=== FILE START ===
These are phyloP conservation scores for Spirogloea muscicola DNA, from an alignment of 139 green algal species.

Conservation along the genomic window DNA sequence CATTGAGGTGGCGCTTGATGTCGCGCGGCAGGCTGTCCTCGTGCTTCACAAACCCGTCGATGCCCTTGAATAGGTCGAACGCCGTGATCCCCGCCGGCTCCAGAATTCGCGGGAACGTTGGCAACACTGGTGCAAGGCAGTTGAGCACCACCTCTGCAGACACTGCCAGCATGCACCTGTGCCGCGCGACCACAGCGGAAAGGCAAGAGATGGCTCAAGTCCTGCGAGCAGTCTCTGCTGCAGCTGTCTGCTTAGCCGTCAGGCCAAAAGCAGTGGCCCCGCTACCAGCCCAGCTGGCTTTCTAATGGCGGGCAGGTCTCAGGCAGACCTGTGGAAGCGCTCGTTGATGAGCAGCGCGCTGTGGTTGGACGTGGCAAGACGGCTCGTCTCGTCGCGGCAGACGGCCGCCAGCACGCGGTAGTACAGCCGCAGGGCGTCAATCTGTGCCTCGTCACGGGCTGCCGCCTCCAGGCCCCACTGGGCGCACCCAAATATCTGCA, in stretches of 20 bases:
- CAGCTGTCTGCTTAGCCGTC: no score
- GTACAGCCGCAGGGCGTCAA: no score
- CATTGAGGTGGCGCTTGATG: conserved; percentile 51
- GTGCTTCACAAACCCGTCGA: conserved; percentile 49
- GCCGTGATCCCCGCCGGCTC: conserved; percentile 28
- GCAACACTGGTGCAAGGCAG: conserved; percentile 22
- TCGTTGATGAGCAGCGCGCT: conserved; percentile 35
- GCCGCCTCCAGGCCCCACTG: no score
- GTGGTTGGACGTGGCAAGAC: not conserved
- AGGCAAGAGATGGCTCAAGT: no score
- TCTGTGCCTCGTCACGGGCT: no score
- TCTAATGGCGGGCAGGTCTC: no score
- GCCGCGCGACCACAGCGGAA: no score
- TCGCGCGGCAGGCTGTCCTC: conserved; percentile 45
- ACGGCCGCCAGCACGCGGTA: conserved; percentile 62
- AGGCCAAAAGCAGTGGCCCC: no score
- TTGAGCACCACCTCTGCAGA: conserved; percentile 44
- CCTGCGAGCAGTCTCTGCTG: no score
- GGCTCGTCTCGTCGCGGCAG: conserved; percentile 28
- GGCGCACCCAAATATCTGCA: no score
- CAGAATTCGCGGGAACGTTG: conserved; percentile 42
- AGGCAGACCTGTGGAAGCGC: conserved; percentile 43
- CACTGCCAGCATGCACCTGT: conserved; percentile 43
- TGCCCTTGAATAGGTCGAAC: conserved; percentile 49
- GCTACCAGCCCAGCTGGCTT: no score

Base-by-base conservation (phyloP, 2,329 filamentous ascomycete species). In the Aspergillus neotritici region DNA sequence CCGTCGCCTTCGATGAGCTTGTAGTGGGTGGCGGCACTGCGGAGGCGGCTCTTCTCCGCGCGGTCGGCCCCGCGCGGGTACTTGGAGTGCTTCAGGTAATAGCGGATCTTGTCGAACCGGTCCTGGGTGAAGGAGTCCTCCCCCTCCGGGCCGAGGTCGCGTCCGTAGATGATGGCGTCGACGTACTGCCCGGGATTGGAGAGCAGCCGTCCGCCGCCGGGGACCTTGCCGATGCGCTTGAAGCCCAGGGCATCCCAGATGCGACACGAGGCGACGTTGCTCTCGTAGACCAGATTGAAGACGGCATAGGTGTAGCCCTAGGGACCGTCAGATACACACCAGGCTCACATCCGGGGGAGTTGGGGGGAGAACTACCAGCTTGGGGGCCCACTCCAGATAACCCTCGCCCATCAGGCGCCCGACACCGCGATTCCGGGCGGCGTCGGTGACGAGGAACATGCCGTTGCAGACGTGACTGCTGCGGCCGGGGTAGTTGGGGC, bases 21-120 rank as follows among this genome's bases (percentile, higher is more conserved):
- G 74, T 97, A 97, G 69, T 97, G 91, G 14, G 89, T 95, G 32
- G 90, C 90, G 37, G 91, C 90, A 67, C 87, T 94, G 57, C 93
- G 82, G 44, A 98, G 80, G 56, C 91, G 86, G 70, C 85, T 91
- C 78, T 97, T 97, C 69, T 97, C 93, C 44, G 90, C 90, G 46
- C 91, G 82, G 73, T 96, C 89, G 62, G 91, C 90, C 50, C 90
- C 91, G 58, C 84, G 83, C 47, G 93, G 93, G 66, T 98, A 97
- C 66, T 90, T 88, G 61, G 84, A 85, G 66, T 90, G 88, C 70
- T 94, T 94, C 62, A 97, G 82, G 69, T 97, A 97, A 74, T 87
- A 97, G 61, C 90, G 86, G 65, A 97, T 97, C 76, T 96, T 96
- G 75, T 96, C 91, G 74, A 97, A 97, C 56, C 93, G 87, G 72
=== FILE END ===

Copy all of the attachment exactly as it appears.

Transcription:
These are phyloP conservation scores for Spirogloea muscicola DNA, from an alignment of 139 green algal species.

Conservation along the genomic window DNA sequence CATTGAGGTGGCGCTTGATGTCGCGCGGCAGGCTGTCCTCGTGCTTCACAAACCCGTCGATGCCCTTGAATAGGTCGAACGCCGTGATCCCCGCCGGCTCCAGAATTCGCGGGAACGTTGGCAACACTGGTGCAAGGCAGTTGAGCACCACCTCTGCAGACACTGCCAGCATGCACCTGTGCCGCGCGACCACAGCGGAAAGGCAAGAGATGGCTCAAGTCCTGCGAGCAGTCTCTGCTGCAGCTGTCTGCTTAGCCGTCAGGCCAAAAGCAGTGGCCCCGCTACCAGCCCAGCTGGCTTTCTAATGGCGGGCAGGTCTCAGGCAGACCTGTGGAAGCGCTCGTTGATGAGCAGCGCGCTGTGGTTGGACGTGGCAAGACGGCTCGTCTCGTCGCGGCAGACGGCCGCCAGCACGCGGTAGTACAGCCGCAGGGCGTCAATCTGTGCCTCGTCACGGGCTGCCGCCTCCAGGCCCCACTGGGCGCACCCAAATATCTGCA, in stretches of 20 bases:
- CAGCTGTCTGCTTAGCCGTC: no score
- GTACAGCCGCAGGGCGTCAA: no score
- CATTGAGGTGGCGCTTGATG: conserved; percentile 51
- GTGCTTCACAAACCCGTCGA: conserved; percentile 49
- GCCGTGATCCCCGCCGGCTC: conserved; percentile 28
- GCAACACTGGTGCAAGGCAG: conserved; percentile 22
- TCGTTGATGAGCAGCGCGCT: conserved; percentile 35
- GCCGCCTCCAGGCCCCACTG: no score
- GTGGTTGGACGTGGCAAGAC: not conserved
- AGGCAAGAGATGGCTCAAGT: no score
- TCTGTGCCTCGTCACGGGCT: no score
- TCTAATGGCGGGCAGGTCTC: no score
- GCCGCGCGACCACAGCGGAA: no score
- TCGCGCGGCAGGCTGTCCTC: conserved; percentile 45
- ACGGCCGCCAGCACGCGGTA: conserved; percentile 62
- AGGCCAAAAGCAGTGGCCCC: no score
- TTGAGCACCACCTCTGCAGA: conserved; percentile 44
- CCTGCGAGCAGTCTCTGCTG: no score
- GGCTCGTCTCGTCGCGGCAG: conserved; percentile 28
- GGCGCACCCAAATATCTGCA: no score
- CAGAATTCGCGGGAACGTTG: conserved; percentile 42
- AGGCAGACCTGTGGAAGCGC: conserved; percentile 43
- CACTGCCAGCATGCACCTGT: conserved; percentile 43
- TGCCCTTGAATAGGTCGAAC: conserved; percentile 49
- GCTACCAGCCCAGCTGGCTT: no score

Base-by-base conservation (phyloP, 2,329 filamentous ascomycete species). In the Aspergillus neotritici region DNA sequence CCGTCGCCTTCGATGAGCTTGTAGTGGGTGGCGGCACTGCGGAGGCGGCTCTTCTCCGCGCGGTCGGCCCCGCGCGGGTACTTGGAGTGCTTCAGGTAATAGCGGATCTTGTCGAACCGGTCCTGGGTGAAGGAGTCCTCCCCCTCCGGGCCGAGGTCGCGTCCGTAGATGATGGCGTCGACGTACTGCCCGGGATTGGAGAGCAGCCGTCCGCCGCCGGGGACCTTGCCGATGCGCTTGAAGCCCAGGGCATCCCAGATGCGACACGAGGCGACGTTGCTCTCGTAGACCAGATTGAAGACGGCATAGGTGTAGCCCTAGGGACCGTCAGATACACACCAGGCTCACATCCGGGGGAGTTGGGGGGAGAACTACCAGCTTGGGGGCCCACTCCAGATAACCCTCGCCCATCAGGCGCCCGACACCGCGATTCCGGGCGGCGTCGGTGACGAGGAACATGCCGTTGCAGACGTGACTGCTGCGGCCGGGGTAGTTGGGGC, bases 21-120 rank as follows among this genome's bases (percentile, higher is more conserved):
- G 74, T 97, A 97, G 69, T 97, G 91, G 14, G 89, T 95, G 32
- G 90, C 90, G 37, G 91, C 90, A 67, C 87, T 94, G 57, C 93
- G 82, G 44, A 98, G 80, G 56, C 91, G 86, G 70, C 85, T 91
- C 78, T 97, T 97, C 69, T 97, C 93, C 44, G 90, C 90, G 46
- C 91, G 82, G 73, T 96, C 89, G 62, G 91, C 90, C 50, C 90
- C 91, G 58, C 84, G 83, C 47, G 93, G 93, G 66, T 98, A 97
- C 66, T 90, T 88, G 61, G 84, A 85, G 66, T 90, G 88, C 70
- T 94, T 94, C 62, A 97, G 82, G 69, T 97, A 97, A 74, T 87
- A 97, G 61, C 90, G 86, G 65, A 97, T 97, C 76, T 96, T 96
- G 75, T 96, C 91, G 74, A 97, A 97, C 56, C 93, G 87, G 72